The importance of respect and understanding for someone with dementia

It can become increasingly difficult to connect and understand someone living with dementia, particularly as the illness progresses and the person they ‘used to be’ seems to drift away. Find out how you might be able to help the person you care about feel valued and respected

Could this be you?

You want to do as much as you can for your friend or relative who’s been diagnosed with dementia but you worry that:
• You won't be able to understand what they want or need.
• You might offend them without intending to.

Try not to worry. With a bit of sensitivity and common sense it might not be as hard as you think to continue understanding and respecting the person you know.

Why respect is so important

People with dementia have often led rich and productive lives. Maybe they've raised a family, had a rewarding career, or been known as a kind and caring member of their community. These achievements still matter just as much now as they always have. In fact, if the dementia diagnosis has knocked their confidence, they could matter even more. By being respectful, you remind them that their life still has value and meaning and you boost their feelings of self-worth, too.

Why understanding is so important

Dementia can make it increasingly difficult for someone to communicate their needs or express themselves. If they don't feel understood, many people become lonely and isolated and depressed. Sometimes, their frustration can erupt into angry outbursts and challenging behaviour which is very upsetting for everyone.

Seven ways to show understanding and respect

1. Little things mean a lot
How do they like to be addressed? If you've known the person with dementia since you were a child - or they were once in a position of authority over you – they may prefer you to call them 'Mr' or 'Mrs' rather than by a first name. If you're a regular visitor and have a house key, make sure you still knock on the door before letting yourself in.

2. Listen well
This takes time but it's one of the best gifts you can give. People with dementia may sometimes feel sad or worried which is perfectly understandable, given the circumstances. So don't try to 'jolly them along' or tell them to cheer up if they seem really low, just let them say what's on their mind.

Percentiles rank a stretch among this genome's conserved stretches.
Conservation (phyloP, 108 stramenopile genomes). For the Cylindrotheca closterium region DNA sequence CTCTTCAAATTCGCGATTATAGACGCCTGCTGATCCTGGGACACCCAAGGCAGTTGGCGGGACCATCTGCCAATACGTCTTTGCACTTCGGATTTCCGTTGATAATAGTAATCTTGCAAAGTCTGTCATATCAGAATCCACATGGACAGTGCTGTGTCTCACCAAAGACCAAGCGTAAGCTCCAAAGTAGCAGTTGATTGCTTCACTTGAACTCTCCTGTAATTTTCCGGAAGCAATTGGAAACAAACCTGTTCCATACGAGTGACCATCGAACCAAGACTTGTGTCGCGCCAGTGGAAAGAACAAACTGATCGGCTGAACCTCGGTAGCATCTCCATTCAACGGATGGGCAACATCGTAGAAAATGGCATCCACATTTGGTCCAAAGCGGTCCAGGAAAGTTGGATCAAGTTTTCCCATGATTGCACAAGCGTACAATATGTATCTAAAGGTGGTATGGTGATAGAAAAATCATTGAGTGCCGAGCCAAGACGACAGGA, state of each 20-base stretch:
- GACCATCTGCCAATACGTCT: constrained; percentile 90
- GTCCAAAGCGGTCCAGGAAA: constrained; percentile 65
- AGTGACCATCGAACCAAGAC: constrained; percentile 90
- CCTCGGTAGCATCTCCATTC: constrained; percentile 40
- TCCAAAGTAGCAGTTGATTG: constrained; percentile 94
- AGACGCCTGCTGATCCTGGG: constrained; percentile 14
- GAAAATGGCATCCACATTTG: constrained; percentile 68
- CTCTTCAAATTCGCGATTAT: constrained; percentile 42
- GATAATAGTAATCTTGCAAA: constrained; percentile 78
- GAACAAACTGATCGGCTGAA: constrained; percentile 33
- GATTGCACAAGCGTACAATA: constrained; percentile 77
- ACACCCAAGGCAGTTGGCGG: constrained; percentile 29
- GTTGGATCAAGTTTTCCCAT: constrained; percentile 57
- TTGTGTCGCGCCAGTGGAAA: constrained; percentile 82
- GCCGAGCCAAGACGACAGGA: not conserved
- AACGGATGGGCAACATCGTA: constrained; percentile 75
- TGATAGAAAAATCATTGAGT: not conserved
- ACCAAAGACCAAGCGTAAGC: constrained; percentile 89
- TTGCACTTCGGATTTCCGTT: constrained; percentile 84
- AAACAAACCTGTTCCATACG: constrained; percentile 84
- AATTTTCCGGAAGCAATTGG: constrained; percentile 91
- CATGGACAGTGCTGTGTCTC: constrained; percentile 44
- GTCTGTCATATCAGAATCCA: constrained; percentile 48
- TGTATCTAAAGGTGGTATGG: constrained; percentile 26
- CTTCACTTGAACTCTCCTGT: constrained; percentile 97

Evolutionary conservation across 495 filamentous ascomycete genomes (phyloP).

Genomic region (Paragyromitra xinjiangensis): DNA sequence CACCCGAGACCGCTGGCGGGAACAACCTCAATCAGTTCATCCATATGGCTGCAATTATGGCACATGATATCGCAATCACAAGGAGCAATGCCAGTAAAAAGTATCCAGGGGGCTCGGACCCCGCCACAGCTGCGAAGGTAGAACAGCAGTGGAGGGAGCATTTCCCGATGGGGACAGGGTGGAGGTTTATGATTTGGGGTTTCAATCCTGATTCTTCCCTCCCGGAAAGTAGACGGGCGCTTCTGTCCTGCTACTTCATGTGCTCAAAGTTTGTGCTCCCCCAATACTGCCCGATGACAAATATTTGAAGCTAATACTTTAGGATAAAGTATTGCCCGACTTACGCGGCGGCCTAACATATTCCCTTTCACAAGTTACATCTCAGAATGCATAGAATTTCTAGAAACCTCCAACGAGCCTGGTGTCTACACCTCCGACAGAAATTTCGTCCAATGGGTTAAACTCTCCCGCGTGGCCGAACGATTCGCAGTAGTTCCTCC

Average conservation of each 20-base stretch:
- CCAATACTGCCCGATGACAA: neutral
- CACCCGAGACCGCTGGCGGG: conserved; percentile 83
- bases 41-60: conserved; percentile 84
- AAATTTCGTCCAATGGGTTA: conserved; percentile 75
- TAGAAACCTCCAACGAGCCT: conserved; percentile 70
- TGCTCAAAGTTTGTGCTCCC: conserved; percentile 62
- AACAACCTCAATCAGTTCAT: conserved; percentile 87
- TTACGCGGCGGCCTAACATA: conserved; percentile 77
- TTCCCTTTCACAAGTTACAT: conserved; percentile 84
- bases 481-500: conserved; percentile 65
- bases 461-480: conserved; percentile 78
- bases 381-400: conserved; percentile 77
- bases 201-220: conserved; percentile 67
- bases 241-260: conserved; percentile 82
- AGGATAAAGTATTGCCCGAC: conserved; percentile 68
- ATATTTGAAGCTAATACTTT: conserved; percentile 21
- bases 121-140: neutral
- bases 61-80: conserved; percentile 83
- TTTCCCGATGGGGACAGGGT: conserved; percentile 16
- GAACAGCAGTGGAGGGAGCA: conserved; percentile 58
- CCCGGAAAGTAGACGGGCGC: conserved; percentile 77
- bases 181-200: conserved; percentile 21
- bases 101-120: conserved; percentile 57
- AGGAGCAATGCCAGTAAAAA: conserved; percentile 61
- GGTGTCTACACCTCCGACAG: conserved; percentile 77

3. Feelings are more important than facts
Even if what they're saying doesn't seem to make much sense to you, it probably does to them, so don't keep correcting them or asking them to explain. Instead focus on the bigger picture. How do they look right now as they're talking? Are their eyes bright, are they smiling or laughing, do they look tearful or anxious? Learn to read these clues and you might discover you understand them far more than you thought possible.

4. Give them choice
Wherever possible make sure they are able to make their views and opinion known about things that concern them. From what to eat for lunch, to whether they want to make a living will. Try not to make choices too complex. For example, don't ask 'what would you like for lunch?' as this can be too confusing. Instead say, 'would you prefer a chicken salad or a tuna salad?'

5. Step into their shoes
If you're in any doubt about how you're speaking or behaving, ask yourself; 'If I had dementia, would I want to be spoken to or treated in this way?' If the answer is 'no' ...don't beat yourself up, (you're doing your best) just try a different approach, take a look at Person Centred Care or go to our community forums and get some tips and support. If the answer is 'yes' carry on, you're doing a good job!

6. Encourage them to look their best
This could involve taking them to the hairdresser or barber’s, or helping them put on make-up or a favourite suit before going out. And don't forget to compliment them on how smart they look. Self-respect is often linked to appearance, and looking their best will encourage others in the wider community to respect them too.

7. Take a trip down memory lane
Remind them often of all they've achieved. Show them visual reminders too, including photographs, awards or certificates. Consider taking them to visit a place they used to work or any organisations they've contributed to, such as a favourite church or local charity. After all, they may struggle to remember what they have to feel proud about – but you don't!